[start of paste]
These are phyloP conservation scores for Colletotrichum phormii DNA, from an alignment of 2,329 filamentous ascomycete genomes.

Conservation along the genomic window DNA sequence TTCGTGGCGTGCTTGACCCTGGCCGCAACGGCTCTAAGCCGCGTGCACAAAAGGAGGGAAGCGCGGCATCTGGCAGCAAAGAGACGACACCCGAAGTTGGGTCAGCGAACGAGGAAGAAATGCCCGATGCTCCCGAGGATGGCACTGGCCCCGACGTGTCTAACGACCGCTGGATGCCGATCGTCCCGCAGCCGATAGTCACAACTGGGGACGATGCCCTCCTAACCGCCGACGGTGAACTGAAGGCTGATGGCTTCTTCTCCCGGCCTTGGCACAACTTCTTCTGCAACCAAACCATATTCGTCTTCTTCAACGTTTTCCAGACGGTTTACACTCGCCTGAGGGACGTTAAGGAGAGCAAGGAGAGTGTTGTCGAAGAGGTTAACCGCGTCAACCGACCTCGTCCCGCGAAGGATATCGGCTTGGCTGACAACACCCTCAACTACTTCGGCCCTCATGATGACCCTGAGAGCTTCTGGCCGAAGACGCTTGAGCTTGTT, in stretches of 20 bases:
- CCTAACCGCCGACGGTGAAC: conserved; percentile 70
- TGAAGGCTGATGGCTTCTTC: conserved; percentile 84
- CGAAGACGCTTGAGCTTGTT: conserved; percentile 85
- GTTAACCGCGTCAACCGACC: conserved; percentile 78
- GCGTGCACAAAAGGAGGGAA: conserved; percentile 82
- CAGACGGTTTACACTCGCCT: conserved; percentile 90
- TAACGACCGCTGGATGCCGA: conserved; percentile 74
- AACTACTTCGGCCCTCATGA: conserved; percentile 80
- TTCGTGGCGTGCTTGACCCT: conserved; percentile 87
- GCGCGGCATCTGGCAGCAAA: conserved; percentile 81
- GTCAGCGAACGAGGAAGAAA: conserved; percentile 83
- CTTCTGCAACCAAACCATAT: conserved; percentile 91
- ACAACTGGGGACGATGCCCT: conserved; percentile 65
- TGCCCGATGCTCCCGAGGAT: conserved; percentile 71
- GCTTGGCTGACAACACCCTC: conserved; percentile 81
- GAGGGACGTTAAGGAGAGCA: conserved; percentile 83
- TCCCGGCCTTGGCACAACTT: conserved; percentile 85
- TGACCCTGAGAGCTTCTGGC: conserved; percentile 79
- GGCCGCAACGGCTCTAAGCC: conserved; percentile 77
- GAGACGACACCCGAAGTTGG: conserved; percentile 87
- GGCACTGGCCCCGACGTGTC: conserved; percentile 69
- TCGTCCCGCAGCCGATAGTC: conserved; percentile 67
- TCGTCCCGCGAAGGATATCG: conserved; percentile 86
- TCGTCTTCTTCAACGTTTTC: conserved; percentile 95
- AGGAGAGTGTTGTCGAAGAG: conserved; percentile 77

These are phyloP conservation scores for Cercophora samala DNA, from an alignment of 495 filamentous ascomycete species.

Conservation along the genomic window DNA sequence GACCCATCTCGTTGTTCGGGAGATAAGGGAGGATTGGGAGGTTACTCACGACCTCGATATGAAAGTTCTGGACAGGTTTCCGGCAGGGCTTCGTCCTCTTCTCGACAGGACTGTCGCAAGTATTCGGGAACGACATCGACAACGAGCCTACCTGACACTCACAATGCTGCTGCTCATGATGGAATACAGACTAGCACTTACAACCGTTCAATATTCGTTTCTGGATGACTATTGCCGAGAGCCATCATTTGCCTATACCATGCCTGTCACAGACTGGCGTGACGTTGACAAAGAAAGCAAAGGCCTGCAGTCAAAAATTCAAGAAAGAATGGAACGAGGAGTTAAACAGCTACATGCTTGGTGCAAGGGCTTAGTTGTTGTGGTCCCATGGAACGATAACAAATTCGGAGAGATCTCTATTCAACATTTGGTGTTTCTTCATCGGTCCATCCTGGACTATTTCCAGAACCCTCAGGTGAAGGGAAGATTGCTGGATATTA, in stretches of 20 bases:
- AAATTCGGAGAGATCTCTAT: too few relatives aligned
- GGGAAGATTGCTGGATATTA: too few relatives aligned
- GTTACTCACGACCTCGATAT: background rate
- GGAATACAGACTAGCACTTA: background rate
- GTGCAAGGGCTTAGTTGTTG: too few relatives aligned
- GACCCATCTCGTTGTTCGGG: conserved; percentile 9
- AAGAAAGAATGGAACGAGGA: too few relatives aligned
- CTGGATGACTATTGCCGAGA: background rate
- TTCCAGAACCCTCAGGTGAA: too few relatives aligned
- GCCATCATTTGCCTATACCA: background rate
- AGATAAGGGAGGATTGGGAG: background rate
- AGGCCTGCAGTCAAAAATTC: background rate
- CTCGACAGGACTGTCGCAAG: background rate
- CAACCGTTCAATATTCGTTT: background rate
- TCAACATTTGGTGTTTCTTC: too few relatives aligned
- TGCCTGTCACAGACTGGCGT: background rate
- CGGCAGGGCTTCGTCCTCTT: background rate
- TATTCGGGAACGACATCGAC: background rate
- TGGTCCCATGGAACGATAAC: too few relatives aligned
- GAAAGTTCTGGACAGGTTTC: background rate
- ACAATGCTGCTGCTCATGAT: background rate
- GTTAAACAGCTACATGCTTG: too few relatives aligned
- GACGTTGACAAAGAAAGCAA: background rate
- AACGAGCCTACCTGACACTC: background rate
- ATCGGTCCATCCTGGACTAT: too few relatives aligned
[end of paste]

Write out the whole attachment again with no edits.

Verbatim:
These are phyloP conservation scores for Colletotrichum phormii DNA, from an alignment of 2,329 filamentous ascomycete genomes.

Conservation along the genomic window DNA sequence TTCGTGGCGTGCTTGACCCTGGCCGCAACGGCTCTAAGCCGCGTGCACAAAAGGAGGGAAGCGCGGCATCTGGCAGCAAAGAGACGACACCCGAAGTTGGGTCAGCGAACGAGGAAGAAATGCCCGATGCTCCCGAGGATGGCACTGGCCCCGACGTGTCTAACGACCGCTGGATGCCGATCGTCCCGCAGCCGATAGTCACAACTGGGGACGATGCCCTCCTAACCGCCGACGGTGAACTGAAGGCTGATGGCTTCTTCTCCCGGCCTTGGCACAACTTCTTCTGCAACCAAACCATATTCGTCTTCTTCAACGTTTTCCAGACGGTTTACACTCGCCTGAGGGACGTTAAGGAGAGCAAGGAGAGTGTTGTCGAAGAGGTTAACCGCGTCAACCGACCTCGTCCCGCGAAGGATATCGGCTTGGCTGACAACACCCTCAACTACTTCGGCCCTCATGATGACCCTGAGAGCTTCTGGCCGAAGACGCTTGAGCTTGTT, in stretches of 20 bases:
- CCTAACCGCCGACGGTGAAC: conserved; percentile 70
- TGAAGGCTGATGGCTTCTTC: conserved; percentile 84
- CGAAGACGCTTGAGCTTGTT: conserved; percentile 85
- GTTAACCGCGTCAACCGACC: conserved; percentile 78
- GCGTGCACAAAAGGAGGGAA: conserved; percentile 82
- CAGACGGTTTACACTCGCCT: conserved; percentile 90
- TAACGACCGCTGGATGCCGA: conserved; percentile 74
- AACTACTTCGGCCCTCATGA: conserved; percentile 80
- TTCGTGGCGTGCTTGACCCT: conserved; percentile 87
- GCGCGGCATCTGGCAGCAAA: conserved; percentile 81
- GTCAGCGAACGAGGAAGAAA: conserved; percentile 83
- CTTCTGCAACCAAACCATAT: conserved; percentile 91
- ACAACTGGGGACGATGCCCT: conserved; percentile 65
- TGCCCGATGCTCCCGAGGAT: conserved; percentile 71
- GCTTGGCTGACAACACCCTC: conserved; percentile 81
- GAGGGACGTTAAGGAGAGCA: conserved; percentile 83
- TCCCGGCCTTGGCACAACTT: conserved; percentile 85
- TGACCCTGAGAGCTTCTGGC: conserved; percentile 79
- GGCCGCAACGGCTCTAAGCC: conserved; percentile 77
- GAGACGACACCCGAAGTTGG: conserved; percentile 87
- GGCACTGGCCCCGACGTGTC: conserved; percentile 69
- TCGTCCCGCAGCCGATAGTC: conserved; percentile 67
- TCGTCCCGCGAAGGATATCG: conserved; percentile 86
- TCGTCTTCTTCAACGTTTTC: conserved; percentile 95
- AGGAGAGTGTTGTCGAAGAG: conserved; percentile 77

These are phyloP conservation scores for Cercophora samala DNA, from an alignment of 495 filamentous ascomycete species.

Conservation along the genomic window DNA sequence GACCCATCTCGTTGTTCGGGAGATAAGGGAGGATTGGGAGGTTACTCACGACCTCGATATGAAAGTTCTGGACAGGTTTCCGGCAGGGCTTCGTCCTCTTCTCGACAGGACTGTCGCAAGTATTCGGGAACGACATCGACAACGAGCCTACCTGACACTCACAATGCTGCTGCTCATGATGGAATACAGACTAGCACTTACAACCGTTCAATATTCGTTTCTGGATGACTATTGCCGAGAGCCATCATTTGCCTATACCATGCCTGTCACAGACTGGCGTGACGTTGACAAAGAAAGCAAAGGCCTGCAGTCAAAAATTCAAGAAAGAATGGAACGAGGAGTTAAACAGCTACATGCTTGGTGCAAGGGCTTAGTTGTTGTGGTCCCATGGAACGATAACAAATTCGGAGAGATCTCTATTCAACATTTGGTGTTTCTTCATCGGTCCATCCTGGACTATTTCCAGAACCCTCAGGTGAAGGGAAGATTGCTGGATATTA, in stretches of 20 bases:
- AAATTCGGAGAGATCTCTAT: too few relatives aligned
- GGGAAGATTGCTGGATATTA: too few relatives aligned
- GTTACTCACGACCTCGATAT: background rate
- GGAATACAGACTAGCACTTA: background rate
- GTGCAAGGGCTTAGTTGTTG: too few relatives aligned
- GACCCATCTCGTTGTTCGGG: conserved; percentile 9
- AAGAAAGAATGGAACGAGGA: too few relatives aligned
- CTGGATGACTATTGCCGAGA: background rate
- TTCCAGAACCCTCAGGTGAA: too few relatives aligned
- GCCATCATTTGCCTATACCA: background rate
- AGATAAGGGAGGATTGGGAG: background rate
- AGGCCTGCAGTCAAAAATTC: background rate
- CTCGACAGGACTGTCGCAAG: background rate
- CAACCGTTCAATATTCGTTT: background rate
- TCAACATTTGGTGTTTCTTC: too few relatives aligned
- TGCCTGTCACAGACTGGCGT: background rate
- CGGCAGGGCTTCGTCCTCTT: background rate
- TATTCGGGAACGACATCGAC: background rate
- TGGTCCCATGGAACGATAAC: too few relatives aligned
- GAAAGTTCTGGACAGGTTTC: background rate
- ACAATGCTGCTGCTCATGAT: background rate
- GTTAAACAGCTACATGCTTG: too few relatives aligned
- GACGTTGACAAAGAAAGCAA: background rate
- AACGAGCCTACCTGACACTC: background rate
- ATCGGTCCATCCTGGACTAT: too few relatives aligned